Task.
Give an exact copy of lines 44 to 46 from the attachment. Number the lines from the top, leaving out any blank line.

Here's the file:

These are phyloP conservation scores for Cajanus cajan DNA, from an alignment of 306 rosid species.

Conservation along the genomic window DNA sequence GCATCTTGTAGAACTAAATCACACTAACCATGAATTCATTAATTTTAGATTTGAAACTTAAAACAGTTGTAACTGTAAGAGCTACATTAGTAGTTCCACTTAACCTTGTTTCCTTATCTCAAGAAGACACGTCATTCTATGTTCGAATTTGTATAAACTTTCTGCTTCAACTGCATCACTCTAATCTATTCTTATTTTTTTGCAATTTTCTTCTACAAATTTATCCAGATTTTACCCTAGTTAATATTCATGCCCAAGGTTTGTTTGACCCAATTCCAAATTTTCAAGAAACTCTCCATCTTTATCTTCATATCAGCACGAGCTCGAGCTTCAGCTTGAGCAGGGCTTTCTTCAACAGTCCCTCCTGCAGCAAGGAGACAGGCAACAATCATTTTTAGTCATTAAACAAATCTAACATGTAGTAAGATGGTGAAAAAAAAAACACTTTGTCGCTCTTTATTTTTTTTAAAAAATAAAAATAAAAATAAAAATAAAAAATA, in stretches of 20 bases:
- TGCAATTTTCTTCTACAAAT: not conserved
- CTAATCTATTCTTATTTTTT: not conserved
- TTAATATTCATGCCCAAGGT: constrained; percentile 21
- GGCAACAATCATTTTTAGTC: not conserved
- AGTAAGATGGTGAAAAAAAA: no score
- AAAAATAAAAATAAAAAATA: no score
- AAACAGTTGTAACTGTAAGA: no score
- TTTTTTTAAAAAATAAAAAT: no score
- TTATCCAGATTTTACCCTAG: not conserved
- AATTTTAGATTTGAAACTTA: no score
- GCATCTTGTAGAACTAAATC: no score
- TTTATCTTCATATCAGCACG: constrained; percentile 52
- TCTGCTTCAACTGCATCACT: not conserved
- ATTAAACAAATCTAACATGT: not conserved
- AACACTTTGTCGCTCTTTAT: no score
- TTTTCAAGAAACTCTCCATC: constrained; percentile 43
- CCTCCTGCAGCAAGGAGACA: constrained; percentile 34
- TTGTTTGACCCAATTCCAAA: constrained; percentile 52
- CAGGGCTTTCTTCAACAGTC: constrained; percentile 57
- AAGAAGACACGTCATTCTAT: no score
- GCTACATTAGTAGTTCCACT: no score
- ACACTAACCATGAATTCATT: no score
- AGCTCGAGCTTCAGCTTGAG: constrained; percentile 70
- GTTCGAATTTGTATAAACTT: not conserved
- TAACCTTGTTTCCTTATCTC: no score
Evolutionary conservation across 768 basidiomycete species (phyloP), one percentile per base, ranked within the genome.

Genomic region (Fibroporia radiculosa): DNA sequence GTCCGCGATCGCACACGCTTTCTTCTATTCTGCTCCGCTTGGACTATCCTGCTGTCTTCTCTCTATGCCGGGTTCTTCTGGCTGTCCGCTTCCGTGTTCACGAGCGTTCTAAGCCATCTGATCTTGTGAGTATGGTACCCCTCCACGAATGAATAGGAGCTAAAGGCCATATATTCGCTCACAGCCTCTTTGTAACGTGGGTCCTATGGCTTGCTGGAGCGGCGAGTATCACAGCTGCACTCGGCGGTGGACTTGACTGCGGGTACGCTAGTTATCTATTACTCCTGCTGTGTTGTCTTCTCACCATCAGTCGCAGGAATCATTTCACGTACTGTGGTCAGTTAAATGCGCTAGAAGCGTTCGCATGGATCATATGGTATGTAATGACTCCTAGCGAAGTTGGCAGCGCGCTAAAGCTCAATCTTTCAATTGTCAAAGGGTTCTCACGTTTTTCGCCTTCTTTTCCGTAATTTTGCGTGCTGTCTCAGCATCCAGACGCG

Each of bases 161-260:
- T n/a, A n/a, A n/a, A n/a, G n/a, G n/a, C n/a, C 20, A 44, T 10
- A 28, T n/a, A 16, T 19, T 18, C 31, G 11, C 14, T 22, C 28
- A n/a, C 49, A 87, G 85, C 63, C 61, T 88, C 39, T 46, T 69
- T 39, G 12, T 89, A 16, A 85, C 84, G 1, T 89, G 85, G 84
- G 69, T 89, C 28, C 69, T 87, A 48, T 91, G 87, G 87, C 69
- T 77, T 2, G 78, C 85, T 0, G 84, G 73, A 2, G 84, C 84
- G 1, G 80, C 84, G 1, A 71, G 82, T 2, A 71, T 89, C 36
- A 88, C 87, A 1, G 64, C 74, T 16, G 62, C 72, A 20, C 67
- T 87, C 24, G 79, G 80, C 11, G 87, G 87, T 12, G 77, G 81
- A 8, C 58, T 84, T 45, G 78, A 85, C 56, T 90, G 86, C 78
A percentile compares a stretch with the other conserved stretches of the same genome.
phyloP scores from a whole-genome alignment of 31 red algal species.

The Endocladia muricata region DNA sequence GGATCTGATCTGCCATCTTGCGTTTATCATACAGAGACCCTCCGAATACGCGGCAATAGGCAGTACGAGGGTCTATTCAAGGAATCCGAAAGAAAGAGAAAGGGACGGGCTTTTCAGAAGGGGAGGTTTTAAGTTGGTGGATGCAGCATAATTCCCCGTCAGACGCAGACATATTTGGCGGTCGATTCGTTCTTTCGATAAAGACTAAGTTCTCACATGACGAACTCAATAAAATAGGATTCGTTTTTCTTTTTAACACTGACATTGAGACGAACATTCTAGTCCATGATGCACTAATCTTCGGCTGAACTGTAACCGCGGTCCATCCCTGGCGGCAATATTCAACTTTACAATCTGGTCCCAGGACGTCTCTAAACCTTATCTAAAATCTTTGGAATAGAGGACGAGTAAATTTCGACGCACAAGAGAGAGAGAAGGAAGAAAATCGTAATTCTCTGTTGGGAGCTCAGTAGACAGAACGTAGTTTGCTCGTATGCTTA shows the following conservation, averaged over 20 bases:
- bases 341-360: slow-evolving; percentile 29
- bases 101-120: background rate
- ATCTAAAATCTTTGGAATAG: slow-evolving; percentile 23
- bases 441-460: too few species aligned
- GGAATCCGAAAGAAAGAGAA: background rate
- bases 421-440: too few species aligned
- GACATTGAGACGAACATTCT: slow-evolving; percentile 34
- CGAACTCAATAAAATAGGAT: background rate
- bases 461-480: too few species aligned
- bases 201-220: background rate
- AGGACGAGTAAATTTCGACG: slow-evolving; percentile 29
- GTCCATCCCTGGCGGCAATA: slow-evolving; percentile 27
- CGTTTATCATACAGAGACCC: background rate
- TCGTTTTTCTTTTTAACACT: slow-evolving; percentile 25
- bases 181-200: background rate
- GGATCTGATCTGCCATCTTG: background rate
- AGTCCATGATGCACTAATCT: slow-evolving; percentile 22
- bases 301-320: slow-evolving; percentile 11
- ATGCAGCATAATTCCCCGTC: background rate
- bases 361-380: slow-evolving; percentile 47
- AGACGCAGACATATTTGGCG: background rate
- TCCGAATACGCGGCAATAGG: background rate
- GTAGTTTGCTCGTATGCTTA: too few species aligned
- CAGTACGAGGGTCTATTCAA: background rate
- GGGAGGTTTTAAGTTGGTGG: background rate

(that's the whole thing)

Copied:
- bases 341-360: slow-evolving; percentile 29
- bases 101-120: background rate
- ATCTAAAATCTTTGGAATAG: slow-evolving; percentile 23